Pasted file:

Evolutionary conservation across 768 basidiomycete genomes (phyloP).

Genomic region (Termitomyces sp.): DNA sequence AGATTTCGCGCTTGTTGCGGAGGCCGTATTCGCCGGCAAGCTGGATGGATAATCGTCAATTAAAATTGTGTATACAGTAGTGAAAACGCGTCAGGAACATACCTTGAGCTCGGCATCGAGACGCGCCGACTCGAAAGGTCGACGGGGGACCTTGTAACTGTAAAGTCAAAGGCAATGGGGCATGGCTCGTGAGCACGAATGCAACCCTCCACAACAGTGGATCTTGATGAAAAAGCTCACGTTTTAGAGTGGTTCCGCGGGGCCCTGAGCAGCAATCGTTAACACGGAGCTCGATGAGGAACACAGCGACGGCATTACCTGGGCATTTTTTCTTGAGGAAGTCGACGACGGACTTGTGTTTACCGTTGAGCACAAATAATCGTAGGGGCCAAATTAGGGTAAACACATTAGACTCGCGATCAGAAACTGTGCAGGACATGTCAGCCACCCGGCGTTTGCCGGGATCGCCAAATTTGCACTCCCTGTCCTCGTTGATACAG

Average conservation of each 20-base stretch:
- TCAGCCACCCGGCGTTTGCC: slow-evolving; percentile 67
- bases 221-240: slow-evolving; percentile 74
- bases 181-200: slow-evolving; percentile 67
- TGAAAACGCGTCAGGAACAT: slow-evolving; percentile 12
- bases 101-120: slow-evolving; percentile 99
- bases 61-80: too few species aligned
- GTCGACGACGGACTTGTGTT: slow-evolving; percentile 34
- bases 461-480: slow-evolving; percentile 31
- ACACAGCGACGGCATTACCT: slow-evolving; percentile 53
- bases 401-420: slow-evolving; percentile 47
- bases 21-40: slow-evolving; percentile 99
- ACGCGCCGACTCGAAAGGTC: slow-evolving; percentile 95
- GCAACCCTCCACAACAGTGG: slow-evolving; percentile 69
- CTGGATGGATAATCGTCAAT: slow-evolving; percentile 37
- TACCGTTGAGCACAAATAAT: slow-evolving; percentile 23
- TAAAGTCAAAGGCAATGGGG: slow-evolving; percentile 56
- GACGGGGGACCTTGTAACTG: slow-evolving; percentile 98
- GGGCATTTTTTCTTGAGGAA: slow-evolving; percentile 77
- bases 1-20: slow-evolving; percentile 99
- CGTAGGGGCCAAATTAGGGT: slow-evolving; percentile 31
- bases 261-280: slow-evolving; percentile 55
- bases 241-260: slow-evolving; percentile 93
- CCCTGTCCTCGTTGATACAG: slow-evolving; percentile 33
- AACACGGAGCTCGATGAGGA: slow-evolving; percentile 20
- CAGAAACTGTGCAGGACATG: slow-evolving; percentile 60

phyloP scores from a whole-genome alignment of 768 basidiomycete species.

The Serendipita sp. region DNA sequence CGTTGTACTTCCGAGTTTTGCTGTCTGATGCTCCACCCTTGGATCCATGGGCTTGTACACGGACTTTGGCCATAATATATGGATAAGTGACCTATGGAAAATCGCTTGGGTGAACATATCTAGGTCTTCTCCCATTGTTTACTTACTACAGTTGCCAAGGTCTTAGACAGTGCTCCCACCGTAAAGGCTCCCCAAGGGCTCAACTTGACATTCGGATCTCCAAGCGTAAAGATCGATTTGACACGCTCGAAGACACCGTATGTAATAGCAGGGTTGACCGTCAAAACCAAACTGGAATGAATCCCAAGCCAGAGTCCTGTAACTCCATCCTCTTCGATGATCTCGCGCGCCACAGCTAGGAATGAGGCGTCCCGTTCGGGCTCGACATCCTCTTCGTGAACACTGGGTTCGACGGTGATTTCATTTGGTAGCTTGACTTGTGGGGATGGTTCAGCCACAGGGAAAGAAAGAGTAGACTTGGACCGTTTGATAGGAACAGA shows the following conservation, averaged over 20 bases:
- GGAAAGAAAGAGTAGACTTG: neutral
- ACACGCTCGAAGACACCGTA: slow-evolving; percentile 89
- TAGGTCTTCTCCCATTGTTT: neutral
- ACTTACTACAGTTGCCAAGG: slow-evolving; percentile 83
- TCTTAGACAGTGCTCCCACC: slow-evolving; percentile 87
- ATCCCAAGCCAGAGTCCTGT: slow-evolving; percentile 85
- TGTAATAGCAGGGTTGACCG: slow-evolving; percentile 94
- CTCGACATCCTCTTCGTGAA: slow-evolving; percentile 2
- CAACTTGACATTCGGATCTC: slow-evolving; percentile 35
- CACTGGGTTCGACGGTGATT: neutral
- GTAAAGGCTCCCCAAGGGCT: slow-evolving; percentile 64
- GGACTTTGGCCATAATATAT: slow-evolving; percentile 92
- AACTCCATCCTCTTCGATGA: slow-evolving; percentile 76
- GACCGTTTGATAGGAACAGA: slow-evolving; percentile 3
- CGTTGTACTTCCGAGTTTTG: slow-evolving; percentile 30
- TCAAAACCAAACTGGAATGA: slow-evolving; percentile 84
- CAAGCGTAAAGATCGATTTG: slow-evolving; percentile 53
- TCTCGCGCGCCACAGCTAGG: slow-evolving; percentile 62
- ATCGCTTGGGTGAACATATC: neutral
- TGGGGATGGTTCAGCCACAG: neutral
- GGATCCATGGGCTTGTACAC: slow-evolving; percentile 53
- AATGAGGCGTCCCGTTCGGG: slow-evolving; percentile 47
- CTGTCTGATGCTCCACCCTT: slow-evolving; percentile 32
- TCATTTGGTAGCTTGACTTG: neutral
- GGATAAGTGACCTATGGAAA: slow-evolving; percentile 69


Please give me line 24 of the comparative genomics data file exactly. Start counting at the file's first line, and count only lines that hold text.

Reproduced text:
- bases 261-280: slow-evolving; percentile 55